Igor (the CNC machine) has been pretty busy this week making parts for Thomas Philpott Cabinet Makers - the company who I rent workshop space from. Monday and Tuesday were spent making the parts to construct two fluted columns for a window surround they are making. Then on Wednesday I started work on a very ornate greenhouse window, that should keep me busy most of next week as well.
The fluted columns were relatively simple but included some interesting logistical challenges. Each column is 2.65 metres long (almost 9 feet) and includes the fluted sections along with some decorative pyramid shapes. My CNC can only cut a 900mm (3 feet) length at one time, so I knew I'd have to do multiple setups to cut the long pieces, so I figured i'd start with the easy pyramid shapes and get the machine running. These were just modeled in Vectric's Aspire software and then I created 3D toolpaths to carve the angular shapes and pocketed around them to leave a small vertical edge. These were cut to size so they could be inserted into locations I would cut into the longer sections. They were pretty quick to cut (in poplar) and while they were machining I started working on the setup for the long parts. I decided to make each of these in two pieces; top and bottom. Each one needed three setups to carve the bottom pocket, top pocket and then the flutes. This took a bit of working out but once I'd got the process down it was fairly easy, you just need to carefully measure when you position them. In this case I did not use the tiling feature in the software but just manually moved the drawing in between each toolpath as they were arbitrary distances. In total there were 8 fluted pieces, so 24 setups, these were all carved in sapele. In the second row of photos you can see these having been assembled and primed. They'll be painted on-site to match the other furniture in that room. Jobs like this are interesting because they could be done using traditional tools but as one of the guys in the shop commented - "...they would have been a bastard to do by hand." On the CNC, although I had to work around the multiple setups once you've thought through the process then cutting the parts is quick and easy and each one turned out perfectly and were apparently easy to put together.
The greenhouse window is a different and significantly more complex challenge. You can see in the image the drawing of what the finished window will look like. Its approx. 3.2 metres wide (10.5 feet) and 2.4 metres high (7.8 feet) so pretty big, I've been asked to create all the curved pieces for the internal frame. Each of these has to be rebated to accept glass on one side and have a moulding shape cut into the other to match the rest of the greenhouse. Last week I made a prototype to test the process of how to make these which worked well. This week I've started to put that into production. Each part is cut from the rebate side first, pocketing out the material to leave the ridge proud. These are 20mm deep out of the 45mm thickness of the material (sapele). To cut the moulding side I machined grooves into a sheet of MDF, these grooves were designed so that would let me insert the ridge on the rebated side. By doing this I could ensure when I cut the moulding shape they would line up perfectly. The moulding shape was done in 3 toolpaths, a 1/2 inch profile to clear out a small ridge, an Ovolo shaped tool to create the bead and top ridge and then finally a 1/4 inch tool to cut them out. Each part has its own profile which should allow them to be more easily assembled. You can see the process in the images below. I was able to make 15 pieces of the frame this week and will get the other 19 pieces hopefully all cut by the middle of next week. It'll be very interesting to see how it all comes together once they are complete...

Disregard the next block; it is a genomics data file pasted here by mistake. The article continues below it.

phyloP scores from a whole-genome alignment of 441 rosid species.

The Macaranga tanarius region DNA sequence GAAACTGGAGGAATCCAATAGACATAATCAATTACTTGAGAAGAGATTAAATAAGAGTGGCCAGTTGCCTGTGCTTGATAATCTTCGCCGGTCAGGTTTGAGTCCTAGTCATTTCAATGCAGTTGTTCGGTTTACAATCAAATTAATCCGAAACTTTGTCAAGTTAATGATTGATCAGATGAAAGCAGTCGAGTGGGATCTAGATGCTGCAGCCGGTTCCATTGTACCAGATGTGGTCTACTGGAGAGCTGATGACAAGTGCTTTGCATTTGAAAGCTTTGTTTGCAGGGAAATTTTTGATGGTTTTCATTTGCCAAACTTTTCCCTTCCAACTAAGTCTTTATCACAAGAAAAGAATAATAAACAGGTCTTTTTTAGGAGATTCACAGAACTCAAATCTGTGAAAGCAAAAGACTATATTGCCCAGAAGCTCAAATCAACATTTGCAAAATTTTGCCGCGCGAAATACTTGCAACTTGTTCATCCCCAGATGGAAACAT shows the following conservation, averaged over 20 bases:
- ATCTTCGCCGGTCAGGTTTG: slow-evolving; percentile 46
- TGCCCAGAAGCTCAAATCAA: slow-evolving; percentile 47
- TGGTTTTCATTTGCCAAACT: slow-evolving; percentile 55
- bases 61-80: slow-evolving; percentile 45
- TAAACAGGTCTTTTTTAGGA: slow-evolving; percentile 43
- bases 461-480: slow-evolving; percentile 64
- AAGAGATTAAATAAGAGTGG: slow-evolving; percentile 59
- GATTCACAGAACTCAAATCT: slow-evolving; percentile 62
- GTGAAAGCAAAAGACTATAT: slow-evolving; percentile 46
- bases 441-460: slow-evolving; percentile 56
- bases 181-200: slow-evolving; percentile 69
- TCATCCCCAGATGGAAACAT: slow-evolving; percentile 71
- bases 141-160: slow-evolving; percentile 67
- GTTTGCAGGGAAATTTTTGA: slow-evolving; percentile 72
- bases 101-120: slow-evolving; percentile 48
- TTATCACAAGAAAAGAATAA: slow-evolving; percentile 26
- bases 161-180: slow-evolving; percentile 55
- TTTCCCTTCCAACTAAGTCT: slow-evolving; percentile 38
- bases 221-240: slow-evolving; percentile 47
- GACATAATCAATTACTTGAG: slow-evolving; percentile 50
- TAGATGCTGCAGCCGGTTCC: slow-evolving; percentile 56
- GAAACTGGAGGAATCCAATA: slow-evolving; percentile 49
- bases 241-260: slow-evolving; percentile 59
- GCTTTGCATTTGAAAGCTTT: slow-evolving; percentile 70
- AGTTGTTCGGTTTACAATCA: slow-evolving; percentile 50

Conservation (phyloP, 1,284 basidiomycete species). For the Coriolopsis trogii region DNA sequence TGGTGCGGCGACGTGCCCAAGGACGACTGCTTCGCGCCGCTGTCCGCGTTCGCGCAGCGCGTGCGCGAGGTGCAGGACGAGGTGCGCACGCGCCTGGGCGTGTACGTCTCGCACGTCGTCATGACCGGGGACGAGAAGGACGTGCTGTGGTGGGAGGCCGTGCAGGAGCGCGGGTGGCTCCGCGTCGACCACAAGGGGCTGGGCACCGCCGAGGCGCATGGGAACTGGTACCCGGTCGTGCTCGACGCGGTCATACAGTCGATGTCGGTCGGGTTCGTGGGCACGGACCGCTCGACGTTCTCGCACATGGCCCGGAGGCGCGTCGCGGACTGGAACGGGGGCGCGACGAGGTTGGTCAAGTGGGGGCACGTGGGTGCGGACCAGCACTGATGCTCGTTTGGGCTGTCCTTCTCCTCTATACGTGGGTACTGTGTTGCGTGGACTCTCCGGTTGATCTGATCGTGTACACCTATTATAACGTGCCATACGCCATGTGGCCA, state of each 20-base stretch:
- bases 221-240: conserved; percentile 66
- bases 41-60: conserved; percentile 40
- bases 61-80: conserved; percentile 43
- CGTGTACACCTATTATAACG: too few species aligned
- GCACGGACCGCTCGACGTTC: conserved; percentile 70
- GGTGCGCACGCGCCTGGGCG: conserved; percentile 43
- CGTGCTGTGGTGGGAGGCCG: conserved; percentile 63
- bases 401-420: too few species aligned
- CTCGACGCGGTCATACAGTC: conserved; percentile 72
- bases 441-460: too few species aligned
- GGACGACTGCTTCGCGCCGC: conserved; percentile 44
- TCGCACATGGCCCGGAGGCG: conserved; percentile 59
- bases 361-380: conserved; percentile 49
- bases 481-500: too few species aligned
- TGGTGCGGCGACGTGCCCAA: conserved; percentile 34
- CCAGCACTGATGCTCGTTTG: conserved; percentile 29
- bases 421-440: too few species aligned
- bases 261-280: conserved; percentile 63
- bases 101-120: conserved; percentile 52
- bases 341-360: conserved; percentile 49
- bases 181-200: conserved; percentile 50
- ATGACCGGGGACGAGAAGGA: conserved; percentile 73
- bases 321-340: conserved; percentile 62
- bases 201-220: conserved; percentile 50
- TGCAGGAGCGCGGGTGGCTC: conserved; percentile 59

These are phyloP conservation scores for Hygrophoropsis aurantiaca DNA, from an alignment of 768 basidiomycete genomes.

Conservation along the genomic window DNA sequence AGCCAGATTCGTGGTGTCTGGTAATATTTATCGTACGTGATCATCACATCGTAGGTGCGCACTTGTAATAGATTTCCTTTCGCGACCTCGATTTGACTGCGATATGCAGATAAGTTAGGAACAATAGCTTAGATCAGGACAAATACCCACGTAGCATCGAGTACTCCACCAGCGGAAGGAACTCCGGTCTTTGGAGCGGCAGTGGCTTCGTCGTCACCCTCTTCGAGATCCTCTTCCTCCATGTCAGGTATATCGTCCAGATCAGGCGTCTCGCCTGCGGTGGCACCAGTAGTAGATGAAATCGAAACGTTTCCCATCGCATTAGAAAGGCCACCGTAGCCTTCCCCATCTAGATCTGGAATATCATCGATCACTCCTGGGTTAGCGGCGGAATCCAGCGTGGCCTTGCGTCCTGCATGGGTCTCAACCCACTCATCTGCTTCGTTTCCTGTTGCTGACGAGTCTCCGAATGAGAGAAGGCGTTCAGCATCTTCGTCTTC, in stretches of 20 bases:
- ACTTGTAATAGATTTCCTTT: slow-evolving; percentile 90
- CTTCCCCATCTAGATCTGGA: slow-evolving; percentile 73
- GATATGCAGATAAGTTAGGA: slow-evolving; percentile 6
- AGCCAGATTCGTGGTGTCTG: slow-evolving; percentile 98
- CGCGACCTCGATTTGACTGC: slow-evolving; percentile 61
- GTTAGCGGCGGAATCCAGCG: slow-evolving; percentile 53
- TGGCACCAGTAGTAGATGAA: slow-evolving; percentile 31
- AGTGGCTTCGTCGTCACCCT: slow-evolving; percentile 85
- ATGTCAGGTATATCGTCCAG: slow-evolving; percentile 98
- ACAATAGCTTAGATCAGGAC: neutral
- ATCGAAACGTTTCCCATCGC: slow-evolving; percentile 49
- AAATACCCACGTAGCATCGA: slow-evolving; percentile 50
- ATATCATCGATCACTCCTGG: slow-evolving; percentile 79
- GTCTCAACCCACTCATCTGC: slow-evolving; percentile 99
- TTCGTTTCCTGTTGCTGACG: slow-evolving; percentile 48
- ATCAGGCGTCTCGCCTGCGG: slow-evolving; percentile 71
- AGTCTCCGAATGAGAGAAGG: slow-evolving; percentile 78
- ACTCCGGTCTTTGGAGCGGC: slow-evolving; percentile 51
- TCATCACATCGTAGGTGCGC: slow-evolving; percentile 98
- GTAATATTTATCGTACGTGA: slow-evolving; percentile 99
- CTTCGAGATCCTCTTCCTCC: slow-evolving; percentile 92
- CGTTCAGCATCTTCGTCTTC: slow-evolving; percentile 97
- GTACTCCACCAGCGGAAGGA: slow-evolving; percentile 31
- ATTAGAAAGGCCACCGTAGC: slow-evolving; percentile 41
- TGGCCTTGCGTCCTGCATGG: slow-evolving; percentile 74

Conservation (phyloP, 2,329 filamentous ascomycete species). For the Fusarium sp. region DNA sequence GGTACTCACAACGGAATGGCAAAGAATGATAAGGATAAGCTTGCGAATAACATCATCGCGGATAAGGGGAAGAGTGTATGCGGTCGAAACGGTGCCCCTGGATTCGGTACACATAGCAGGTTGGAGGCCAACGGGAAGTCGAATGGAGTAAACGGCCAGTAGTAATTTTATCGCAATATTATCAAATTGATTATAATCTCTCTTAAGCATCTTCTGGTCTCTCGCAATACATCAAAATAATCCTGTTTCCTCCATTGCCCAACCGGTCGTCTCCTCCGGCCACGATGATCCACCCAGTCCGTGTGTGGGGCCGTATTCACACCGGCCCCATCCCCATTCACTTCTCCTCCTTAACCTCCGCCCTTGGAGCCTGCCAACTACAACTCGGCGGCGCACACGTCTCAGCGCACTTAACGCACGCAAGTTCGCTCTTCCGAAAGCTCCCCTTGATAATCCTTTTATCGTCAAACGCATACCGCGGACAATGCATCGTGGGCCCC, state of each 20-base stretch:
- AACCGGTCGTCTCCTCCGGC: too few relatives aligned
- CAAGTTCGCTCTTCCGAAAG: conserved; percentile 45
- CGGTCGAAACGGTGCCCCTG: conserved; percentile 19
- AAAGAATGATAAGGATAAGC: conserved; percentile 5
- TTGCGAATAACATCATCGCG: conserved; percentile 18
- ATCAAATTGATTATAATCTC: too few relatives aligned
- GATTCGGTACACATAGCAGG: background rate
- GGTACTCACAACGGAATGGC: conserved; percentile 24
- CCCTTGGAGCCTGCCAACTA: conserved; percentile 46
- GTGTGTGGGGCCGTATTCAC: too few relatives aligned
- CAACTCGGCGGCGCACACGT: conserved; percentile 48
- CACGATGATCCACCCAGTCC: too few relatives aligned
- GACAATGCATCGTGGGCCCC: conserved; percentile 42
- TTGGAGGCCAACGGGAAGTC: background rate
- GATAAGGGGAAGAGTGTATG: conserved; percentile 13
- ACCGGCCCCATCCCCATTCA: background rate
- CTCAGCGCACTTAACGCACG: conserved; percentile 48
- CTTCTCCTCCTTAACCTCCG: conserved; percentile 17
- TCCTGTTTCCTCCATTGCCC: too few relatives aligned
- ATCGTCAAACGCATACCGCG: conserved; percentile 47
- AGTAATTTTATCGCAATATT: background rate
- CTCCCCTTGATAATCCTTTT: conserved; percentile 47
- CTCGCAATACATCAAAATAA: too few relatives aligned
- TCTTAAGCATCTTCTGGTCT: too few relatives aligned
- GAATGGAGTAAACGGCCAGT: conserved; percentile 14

I did not have time for a quick Friday project this week but plan to head into the workshop tomorrow to make something fun.